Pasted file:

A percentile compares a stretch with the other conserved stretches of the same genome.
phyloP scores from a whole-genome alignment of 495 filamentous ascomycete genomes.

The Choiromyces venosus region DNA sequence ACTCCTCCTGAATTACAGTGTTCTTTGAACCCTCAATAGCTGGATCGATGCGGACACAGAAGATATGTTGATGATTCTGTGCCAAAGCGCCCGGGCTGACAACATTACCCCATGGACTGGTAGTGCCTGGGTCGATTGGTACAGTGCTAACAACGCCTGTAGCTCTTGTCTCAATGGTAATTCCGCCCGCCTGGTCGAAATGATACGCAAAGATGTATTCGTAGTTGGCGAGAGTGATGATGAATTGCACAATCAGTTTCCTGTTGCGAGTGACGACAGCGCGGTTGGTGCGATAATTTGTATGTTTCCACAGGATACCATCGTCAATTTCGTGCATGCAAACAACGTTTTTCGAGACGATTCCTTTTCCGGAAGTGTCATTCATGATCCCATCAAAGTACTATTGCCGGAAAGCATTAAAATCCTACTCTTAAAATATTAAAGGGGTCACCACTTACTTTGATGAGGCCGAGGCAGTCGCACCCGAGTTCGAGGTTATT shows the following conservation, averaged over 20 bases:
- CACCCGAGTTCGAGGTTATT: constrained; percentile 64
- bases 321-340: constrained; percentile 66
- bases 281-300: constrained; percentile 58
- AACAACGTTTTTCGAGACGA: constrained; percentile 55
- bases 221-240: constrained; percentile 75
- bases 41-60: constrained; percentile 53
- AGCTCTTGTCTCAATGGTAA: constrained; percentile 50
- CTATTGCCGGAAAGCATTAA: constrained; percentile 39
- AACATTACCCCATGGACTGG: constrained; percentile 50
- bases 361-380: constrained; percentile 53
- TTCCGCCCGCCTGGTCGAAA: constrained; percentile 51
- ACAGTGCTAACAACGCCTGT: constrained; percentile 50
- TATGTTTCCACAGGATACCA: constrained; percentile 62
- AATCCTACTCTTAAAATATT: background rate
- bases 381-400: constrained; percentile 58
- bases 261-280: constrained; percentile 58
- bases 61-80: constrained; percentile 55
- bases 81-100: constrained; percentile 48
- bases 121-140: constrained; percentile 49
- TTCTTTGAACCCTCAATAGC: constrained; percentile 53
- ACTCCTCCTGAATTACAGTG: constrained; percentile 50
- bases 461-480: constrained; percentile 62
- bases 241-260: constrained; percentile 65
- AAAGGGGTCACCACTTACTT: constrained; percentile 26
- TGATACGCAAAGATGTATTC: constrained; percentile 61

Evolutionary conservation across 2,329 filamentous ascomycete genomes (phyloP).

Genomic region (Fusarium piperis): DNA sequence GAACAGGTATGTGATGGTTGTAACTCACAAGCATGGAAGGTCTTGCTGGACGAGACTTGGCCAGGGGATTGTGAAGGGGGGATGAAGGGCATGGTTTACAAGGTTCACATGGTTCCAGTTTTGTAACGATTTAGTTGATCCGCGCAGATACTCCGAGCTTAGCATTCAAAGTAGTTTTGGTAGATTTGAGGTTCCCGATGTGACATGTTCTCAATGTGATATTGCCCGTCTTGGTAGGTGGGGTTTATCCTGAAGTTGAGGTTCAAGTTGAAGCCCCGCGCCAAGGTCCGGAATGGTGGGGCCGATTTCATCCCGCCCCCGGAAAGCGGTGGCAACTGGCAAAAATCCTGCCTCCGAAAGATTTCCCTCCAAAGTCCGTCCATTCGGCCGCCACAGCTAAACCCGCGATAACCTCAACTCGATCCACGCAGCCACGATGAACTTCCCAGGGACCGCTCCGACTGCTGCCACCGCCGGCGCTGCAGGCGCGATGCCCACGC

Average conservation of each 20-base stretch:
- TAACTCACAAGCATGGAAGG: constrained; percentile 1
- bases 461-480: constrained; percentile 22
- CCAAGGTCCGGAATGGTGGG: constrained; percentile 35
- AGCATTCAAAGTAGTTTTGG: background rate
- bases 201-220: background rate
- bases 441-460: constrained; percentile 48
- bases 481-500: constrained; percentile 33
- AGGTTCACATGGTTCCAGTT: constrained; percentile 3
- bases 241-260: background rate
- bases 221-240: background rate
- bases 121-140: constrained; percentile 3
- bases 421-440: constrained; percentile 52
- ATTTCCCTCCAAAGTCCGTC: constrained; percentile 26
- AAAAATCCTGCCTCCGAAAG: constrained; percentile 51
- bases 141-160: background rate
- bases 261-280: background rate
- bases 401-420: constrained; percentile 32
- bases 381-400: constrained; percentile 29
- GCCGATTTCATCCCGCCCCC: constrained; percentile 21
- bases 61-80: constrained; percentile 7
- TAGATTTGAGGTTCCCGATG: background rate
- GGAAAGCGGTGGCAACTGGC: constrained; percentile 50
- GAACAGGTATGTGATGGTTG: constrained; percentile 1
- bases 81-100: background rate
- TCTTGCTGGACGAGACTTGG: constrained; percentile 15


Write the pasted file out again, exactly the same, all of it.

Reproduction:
A percentile compares a stretch with the other conserved stretches of the same genome.
phyloP scores from a whole-genome alignment of 495 filamentous ascomycete genomes.

The Choiromyces venosus region DNA sequence ACTCCTCCTGAATTACAGTGTTCTTTGAACCCTCAATAGCTGGATCGATGCGGACACAGAAGATATGTTGATGATTCTGTGCCAAAGCGCCCGGGCTGACAACATTACCCCATGGACTGGTAGTGCCTGGGTCGATTGGTACAGTGCTAACAACGCCTGTAGCTCTTGTCTCAATGGTAATTCCGCCCGCCTGGTCGAAATGATACGCAAAGATGTATTCGTAGTTGGCGAGAGTGATGATGAATTGCACAATCAGTTTCCTGTTGCGAGTGACGACAGCGCGGTTGGTGCGATAATTTGTATGTTTCCACAGGATACCATCGTCAATTTCGTGCATGCAAACAACGTTTTTCGAGACGATTCCTTTTCCGGAAGTGTCATTCATGATCCCATCAAAGTACTATTGCCGGAAAGCATTAAAATCCTACTCTTAAAATATTAAAGGGGTCACCACTTACTTTGATGAGGCCGAGGCAGTCGCACCCGAGTTCGAGGTTATT shows the following conservation, averaged over 20 bases:
- CACCCGAGTTCGAGGTTATT: constrained; percentile 64
- bases 321-340: constrained; percentile 66
- bases 281-300: constrained; percentile 58
- AACAACGTTTTTCGAGACGA: constrained; percentile 55
- bases 221-240: constrained; percentile 75
- bases 41-60: constrained; percentile 53
- AGCTCTTGTCTCAATGGTAA: constrained; percentile 50
- CTATTGCCGGAAAGCATTAA: constrained; percentile 39
- AACATTACCCCATGGACTGG: constrained; percentile 50
- bases 361-380: constrained; percentile 53
- TTCCGCCCGCCTGGTCGAAA: constrained; percentile 51
- ACAGTGCTAACAACGCCTGT: constrained; percentile 50
- TATGTTTCCACAGGATACCA: constrained; percentile 62
- AATCCTACTCTTAAAATATT: background rate
- bases 381-400: constrained; percentile 58
- bases 261-280: constrained; percentile 58
- bases 61-80: constrained; percentile 55
- bases 81-100: constrained; percentile 48
- bases 121-140: constrained; percentile 49
- TTCTTTGAACCCTCAATAGC: constrained; percentile 53
- ACTCCTCCTGAATTACAGTG: constrained; percentile 50
- bases 461-480: constrained; percentile 62
- bases 241-260: constrained; percentile 65
- AAAGGGGTCACCACTTACTT: constrained; percentile 26
- TGATACGCAAAGATGTATTC: constrained; percentile 61

Evolutionary conservation across 2,329 filamentous ascomycete genomes (phyloP).

Genomic region (Fusarium piperis): DNA sequence GAACAGGTATGTGATGGTTGTAACTCACAAGCATGGAAGGTCTTGCTGGACGAGACTTGGCCAGGGGATTGTGAAGGGGGGATGAAGGGCATGGTTTACAAGGTTCACATGGTTCCAGTTTTGTAACGATTTAGTTGATCCGCGCAGATACTCCGAGCTTAGCATTCAAAGTAGTTTTGGTAGATTTGAGGTTCCCGATGTGACATGTTCTCAATGTGATATTGCCCGTCTTGGTAGGTGGGGTTTATCCTGAAGTTGAGGTTCAAGTTGAAGCCCCGCGCCAAGGTCCGGAATGGTGGGGCCGATTTCATCCCGCCCCCGGAAAGCGGTGGCAACTGGCAAAAATCCTGCCTCCGAAAGATTTCCCTCCAAAGTCCGTCCATTCGGCCGCCACAGCTAAACCCGCGATAACCTCAACTCGATCCACGCAGCCACGATGAACTTCCCAGGGACCGCTCCGACTGCTGCCACCGCCGGCGCTGCAGGCGCGATGCCCACGC

Average conservation of each 20-base stretch:
- TAACTCACAAGCATGGAAGG: constrained; percentile 1
- bases 461-480: constrained; percentile 22
- CCAAGGTCCGGAATGGTGGG: constrained; percentile 35
- AGCATTCAAAGTAGTTTTGG: background rate
- bases 201-220: background rate
- bases 441-460: constrained; percentile 48
- bases 481-500: constrained; percentile 33
- AGGTTCACATGGTTCCAGTT: constrained; percentile 3
- bases 241-260: background rate
- bases 221-240: background rate
- bases 121-140: constrained; percentile 3
- bases 421-440: constrained; percentile 52
- ATTTCCCTCCAAAGTCCGTC: constrained; percentile 26
- AAAAATCCTGCCTCCGAAAG: constrained; percentile 51
- bases 141-160: background rate
- bases 261-280: background rate
- bases 401-420: constrained; percentile 32
- bases 381-400: constrained; percentile 29
- GCCGATTTCATCCCGCCCCC: constrained; percentile 21
- bases 61-80: constrained; percentile 7
- TAGATTTGAGGTTCCCGATG: background rate
- GGAAAGCGGTGGCAACTGGC: constrained; percentile 50
- GAACAGGTATGTGATGGTTG: constrained; percentile 1
- bases 81-100: background rate
- TCTTGCTGGACGAGACTTGG: constrained; percentile 15